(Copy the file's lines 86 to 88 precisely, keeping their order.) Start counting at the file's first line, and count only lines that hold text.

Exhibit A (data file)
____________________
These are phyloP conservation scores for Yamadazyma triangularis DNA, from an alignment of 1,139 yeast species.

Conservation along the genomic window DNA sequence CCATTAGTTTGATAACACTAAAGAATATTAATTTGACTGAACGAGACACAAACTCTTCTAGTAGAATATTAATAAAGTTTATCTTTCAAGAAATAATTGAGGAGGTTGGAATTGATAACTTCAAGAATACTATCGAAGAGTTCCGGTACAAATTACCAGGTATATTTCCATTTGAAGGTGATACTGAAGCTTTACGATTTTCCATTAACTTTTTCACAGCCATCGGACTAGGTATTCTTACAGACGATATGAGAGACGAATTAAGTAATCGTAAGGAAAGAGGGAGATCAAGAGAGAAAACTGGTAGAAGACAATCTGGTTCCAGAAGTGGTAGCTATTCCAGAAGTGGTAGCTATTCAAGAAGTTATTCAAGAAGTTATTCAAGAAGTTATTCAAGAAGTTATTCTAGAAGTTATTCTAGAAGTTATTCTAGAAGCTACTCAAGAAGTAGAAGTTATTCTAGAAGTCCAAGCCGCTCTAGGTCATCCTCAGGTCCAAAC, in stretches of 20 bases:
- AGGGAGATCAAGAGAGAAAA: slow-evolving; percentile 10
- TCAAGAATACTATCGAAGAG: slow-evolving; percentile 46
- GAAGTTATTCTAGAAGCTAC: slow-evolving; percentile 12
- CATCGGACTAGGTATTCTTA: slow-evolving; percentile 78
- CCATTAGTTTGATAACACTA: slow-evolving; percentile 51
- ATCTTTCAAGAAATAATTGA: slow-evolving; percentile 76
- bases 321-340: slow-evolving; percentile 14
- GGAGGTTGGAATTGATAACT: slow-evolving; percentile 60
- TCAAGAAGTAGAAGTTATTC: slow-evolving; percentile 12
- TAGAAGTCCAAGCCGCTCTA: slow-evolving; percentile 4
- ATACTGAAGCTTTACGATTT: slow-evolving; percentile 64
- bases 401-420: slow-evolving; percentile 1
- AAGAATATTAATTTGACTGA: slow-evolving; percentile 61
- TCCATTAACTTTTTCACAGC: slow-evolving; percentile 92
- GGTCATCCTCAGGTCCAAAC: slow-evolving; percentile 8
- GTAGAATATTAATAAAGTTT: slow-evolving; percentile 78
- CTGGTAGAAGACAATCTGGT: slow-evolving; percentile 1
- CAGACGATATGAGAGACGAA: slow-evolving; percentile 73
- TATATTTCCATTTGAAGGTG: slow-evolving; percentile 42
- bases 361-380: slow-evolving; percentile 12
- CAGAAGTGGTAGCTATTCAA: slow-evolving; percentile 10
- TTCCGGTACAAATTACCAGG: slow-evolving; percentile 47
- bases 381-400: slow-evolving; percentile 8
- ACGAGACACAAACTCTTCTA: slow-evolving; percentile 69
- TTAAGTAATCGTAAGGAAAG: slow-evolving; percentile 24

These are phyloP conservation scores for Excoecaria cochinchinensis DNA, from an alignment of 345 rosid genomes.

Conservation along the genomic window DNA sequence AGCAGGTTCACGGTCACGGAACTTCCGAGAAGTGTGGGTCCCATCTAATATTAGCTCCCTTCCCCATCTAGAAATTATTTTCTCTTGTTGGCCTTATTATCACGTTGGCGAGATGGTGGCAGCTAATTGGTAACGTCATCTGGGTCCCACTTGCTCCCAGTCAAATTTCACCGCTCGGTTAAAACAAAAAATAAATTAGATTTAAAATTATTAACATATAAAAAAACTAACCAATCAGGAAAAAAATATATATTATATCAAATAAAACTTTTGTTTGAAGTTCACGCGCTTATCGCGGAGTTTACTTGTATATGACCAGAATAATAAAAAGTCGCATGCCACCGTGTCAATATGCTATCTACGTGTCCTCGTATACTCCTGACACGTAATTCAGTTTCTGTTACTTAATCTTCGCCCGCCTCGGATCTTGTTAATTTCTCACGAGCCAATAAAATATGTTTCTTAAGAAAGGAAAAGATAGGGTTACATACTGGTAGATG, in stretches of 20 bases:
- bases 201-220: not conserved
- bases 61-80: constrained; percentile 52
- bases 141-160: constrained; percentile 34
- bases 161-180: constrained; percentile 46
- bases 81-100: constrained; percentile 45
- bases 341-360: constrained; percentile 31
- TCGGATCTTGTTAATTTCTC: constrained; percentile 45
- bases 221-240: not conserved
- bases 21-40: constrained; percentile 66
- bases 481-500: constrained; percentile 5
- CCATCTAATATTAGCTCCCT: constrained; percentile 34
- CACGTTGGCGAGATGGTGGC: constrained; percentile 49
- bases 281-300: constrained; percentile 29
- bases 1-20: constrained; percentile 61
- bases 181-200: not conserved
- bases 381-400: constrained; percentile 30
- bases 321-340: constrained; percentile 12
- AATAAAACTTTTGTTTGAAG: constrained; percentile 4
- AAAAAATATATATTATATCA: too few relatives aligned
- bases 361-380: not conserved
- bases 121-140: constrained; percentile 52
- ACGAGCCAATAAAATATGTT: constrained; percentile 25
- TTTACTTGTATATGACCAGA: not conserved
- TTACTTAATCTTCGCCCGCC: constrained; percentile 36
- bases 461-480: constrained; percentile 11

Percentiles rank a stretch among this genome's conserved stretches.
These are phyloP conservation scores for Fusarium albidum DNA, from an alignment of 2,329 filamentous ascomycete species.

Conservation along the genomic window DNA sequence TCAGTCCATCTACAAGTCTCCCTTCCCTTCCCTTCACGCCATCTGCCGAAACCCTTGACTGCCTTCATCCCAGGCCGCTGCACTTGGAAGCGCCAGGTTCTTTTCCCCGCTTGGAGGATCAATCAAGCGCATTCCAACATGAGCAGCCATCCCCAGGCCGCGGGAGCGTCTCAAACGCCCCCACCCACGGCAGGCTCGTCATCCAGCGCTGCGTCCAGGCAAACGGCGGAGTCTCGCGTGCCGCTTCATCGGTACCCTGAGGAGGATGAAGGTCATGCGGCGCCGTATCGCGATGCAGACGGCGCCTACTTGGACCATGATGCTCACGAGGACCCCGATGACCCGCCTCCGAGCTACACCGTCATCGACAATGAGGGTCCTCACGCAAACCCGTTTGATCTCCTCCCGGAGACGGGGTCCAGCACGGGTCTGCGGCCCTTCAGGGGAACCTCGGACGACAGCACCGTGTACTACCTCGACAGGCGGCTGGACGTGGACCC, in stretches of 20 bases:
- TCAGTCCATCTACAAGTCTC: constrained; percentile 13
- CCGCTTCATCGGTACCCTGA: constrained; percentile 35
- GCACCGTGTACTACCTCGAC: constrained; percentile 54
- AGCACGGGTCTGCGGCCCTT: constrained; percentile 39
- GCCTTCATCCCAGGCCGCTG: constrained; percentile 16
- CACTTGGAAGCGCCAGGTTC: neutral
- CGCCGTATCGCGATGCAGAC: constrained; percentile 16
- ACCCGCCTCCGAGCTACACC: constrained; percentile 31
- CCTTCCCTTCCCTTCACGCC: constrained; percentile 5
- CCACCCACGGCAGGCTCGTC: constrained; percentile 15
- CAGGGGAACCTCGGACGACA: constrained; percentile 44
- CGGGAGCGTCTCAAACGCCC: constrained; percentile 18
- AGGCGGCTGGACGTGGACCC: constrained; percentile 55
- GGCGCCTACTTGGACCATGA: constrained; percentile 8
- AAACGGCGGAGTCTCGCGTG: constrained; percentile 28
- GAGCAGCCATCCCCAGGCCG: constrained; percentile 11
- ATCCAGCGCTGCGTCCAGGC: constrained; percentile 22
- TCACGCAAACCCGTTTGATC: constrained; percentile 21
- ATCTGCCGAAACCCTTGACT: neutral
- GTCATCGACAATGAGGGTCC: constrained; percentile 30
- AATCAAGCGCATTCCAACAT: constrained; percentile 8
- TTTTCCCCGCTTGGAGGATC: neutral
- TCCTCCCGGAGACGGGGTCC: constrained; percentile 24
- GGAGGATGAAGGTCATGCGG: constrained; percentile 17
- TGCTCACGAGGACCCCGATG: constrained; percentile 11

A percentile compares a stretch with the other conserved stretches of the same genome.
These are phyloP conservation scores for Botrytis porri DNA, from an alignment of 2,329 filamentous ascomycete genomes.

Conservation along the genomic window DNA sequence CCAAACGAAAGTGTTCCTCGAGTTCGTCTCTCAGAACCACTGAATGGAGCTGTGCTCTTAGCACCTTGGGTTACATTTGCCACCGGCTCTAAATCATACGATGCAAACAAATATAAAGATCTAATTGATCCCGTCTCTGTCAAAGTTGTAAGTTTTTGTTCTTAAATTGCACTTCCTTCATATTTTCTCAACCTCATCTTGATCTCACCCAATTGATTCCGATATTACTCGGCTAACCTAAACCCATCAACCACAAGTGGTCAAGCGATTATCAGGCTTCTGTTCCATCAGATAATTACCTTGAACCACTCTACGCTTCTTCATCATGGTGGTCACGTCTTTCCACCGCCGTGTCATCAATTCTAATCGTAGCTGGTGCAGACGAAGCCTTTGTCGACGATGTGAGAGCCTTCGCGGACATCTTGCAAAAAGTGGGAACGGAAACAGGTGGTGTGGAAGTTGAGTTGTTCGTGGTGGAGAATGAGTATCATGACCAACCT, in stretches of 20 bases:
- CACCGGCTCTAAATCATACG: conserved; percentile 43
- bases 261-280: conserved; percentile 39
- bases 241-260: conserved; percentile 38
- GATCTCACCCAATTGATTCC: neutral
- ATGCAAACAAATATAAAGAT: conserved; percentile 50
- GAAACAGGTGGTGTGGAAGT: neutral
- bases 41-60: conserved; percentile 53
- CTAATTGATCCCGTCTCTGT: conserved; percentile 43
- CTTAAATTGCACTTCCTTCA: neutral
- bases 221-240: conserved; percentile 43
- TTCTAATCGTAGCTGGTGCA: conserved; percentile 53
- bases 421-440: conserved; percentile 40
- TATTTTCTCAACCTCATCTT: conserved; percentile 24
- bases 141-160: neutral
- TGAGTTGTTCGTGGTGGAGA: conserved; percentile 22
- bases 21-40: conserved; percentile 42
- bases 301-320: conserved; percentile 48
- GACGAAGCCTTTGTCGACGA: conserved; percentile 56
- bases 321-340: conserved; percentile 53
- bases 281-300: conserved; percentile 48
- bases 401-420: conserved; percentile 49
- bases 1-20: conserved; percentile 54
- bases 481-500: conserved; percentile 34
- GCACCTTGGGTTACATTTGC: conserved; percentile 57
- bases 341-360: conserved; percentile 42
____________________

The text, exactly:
- CACCGGCTCTAAATCATACG: conserved; percentile 43
- bases 261-280: conserved; percentile 39
- bases 241-260: conserved; percentile 38